Resilon Kawa is the acknowledged king in this group for pick hitting off the push. Reportedly first offered in the US at the urging of US Women's Team members several years ago, Kawa's "rind of the loaf", wrinkled sponge is an ideal launcher for flat hitting and creates powerful, penetrating and predictable blocks. It is the clear winner in the "loudest in test" category. 

The Kawa and the two 802 variants all have two very specific gears. Among those three, the "gears" are spaced differently. Kawa offered "fast and real fast". 802 Medium Sponge provided "slow and fast" and 802 Hard, "numb and fast". One the reasons that Clippa comes off with such a unique feel (compared to others in the test) is that these distinct gears are blended into much more of an inverted feel when using this Japanese made, Swedish distributed product.

CONTROL

1. 802 Medium

2. Clippa

3. Resilon Kawa

4. 802 Hard

The first three finishers in this category fall in line based on successively stiffer sponges. When asked to steer a ball to its directed landing spot, short pips sheets should excel. Many player choose these sheets to improve control, especially shakehands combination players...and the top three here all offer control that exceeds offensive inverted coverings.

802 Hard is a more difficult rubber to assess. The dense yellow Chinese sponge mounted under wide, tightly arranged pips just felt vague compared to its test-mates, it did not sing at high impact like the other three nor did it create confident feedback and directional control at low speeds. It seems to somehow diffuse energy without directing it.

SUMMARY

The expectation in most Don Iguana Lab rubber tests is to uncover anddescribe a continuum of performance characteristics, even among rubbers that may fall into different categories. This test is a surprise in that regard.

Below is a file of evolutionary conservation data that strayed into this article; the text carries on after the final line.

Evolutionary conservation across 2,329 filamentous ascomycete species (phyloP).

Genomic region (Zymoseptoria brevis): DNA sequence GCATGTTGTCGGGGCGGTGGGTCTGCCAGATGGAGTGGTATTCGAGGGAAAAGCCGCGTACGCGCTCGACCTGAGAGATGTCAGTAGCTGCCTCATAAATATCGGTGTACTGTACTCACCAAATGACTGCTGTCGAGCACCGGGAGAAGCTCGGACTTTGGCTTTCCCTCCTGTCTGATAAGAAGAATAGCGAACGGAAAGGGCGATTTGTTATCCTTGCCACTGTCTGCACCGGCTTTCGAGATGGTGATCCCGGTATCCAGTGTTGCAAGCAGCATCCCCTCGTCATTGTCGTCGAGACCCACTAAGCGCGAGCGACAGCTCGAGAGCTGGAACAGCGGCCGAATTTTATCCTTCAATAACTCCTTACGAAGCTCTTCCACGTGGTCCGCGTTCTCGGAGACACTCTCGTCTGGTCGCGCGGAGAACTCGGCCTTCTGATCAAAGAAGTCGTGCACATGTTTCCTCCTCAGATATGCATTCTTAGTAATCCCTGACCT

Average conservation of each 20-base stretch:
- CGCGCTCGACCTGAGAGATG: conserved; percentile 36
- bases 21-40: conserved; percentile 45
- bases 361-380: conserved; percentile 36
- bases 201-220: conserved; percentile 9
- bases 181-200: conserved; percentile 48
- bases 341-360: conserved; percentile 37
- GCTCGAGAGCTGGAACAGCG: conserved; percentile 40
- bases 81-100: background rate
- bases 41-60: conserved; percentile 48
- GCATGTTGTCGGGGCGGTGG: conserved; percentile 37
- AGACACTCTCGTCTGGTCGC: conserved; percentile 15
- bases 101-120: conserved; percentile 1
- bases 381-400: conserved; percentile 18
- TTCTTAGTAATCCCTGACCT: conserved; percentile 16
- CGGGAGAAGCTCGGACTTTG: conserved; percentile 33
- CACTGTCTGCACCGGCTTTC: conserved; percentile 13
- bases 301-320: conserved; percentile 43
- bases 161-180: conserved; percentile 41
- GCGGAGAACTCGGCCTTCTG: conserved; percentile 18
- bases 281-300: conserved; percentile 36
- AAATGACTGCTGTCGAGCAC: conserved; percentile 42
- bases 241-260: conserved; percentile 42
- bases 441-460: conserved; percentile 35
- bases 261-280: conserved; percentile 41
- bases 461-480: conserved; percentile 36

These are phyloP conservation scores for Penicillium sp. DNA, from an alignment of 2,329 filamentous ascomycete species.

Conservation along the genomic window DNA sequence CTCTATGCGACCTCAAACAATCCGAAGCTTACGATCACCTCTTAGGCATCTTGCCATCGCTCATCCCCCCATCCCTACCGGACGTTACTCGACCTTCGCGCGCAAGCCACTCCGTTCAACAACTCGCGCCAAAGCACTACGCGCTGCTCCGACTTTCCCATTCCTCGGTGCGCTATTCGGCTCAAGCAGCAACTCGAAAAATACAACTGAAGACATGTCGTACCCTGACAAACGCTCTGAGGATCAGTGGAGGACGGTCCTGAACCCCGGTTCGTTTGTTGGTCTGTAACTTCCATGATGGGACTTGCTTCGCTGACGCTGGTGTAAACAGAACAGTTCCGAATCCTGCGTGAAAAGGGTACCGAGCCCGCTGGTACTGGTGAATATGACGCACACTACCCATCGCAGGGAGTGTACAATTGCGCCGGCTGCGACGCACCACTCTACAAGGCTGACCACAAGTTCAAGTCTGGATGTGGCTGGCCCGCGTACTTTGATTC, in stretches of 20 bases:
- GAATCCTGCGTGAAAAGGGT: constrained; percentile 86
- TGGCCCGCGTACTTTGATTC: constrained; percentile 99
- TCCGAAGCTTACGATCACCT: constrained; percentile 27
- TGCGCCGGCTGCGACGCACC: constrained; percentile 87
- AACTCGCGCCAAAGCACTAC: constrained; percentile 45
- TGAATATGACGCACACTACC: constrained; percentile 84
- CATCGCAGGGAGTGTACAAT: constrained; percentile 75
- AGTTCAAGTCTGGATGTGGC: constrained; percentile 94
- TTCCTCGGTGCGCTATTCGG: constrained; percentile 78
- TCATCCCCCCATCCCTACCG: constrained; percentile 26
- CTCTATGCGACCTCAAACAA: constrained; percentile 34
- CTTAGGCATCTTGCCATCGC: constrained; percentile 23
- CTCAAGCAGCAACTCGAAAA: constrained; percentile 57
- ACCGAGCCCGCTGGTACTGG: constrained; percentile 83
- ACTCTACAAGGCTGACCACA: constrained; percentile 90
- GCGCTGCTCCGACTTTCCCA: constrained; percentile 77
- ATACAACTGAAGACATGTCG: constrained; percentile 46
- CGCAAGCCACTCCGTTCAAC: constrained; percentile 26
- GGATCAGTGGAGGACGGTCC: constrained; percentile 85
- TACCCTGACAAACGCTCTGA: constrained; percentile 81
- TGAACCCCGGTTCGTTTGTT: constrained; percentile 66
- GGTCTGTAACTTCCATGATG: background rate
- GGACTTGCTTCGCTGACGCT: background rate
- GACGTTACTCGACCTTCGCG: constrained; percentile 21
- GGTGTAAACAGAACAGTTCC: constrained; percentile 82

The 802 family is recognized as an all-round choice by many pips fans and practitioners, giving players range from the table in addition to at-the-table speed. Resilon Kawa is a more special purpose attacking surface, stiffer than Resilon, and Resilon Flex. For true hitters, especially short hop penholders, Kawa deserves some time on your blade. But as it turns out, 802 and Kawa felt much more akin to each other than they did with Stiga Clippa.

By comparison, Clippa plays like a hybrid between short pips and inverted. It has the most spin and most range from the table among the four tested rubbers and, by far, the most available gears.

Why, we can only surmise. But Clippa has the thickest sponge (2.0 while others top out at 1.9) and a distinctly different feel and appearance. Perhaps the .1 mm gained in the sponge is the result of a thinner top sheet, which could allow for more pip deformation and energy transfer. This red Clippa feels noticeably more grippy, flexible and springy to the touch (the factory blurb says the sponge is hard, but it is very easy to squeeze). Whatever the reason, this sheet of rubber is fun, any shot that you can land on the table with inverted will also land with Clippa...just a little flatter and little faster.

It would be interesting to see how Clippa plays head to head against Butterfly Challenger and the TSP and Nittaku short pips contenders!

Courtesy of About.com - TT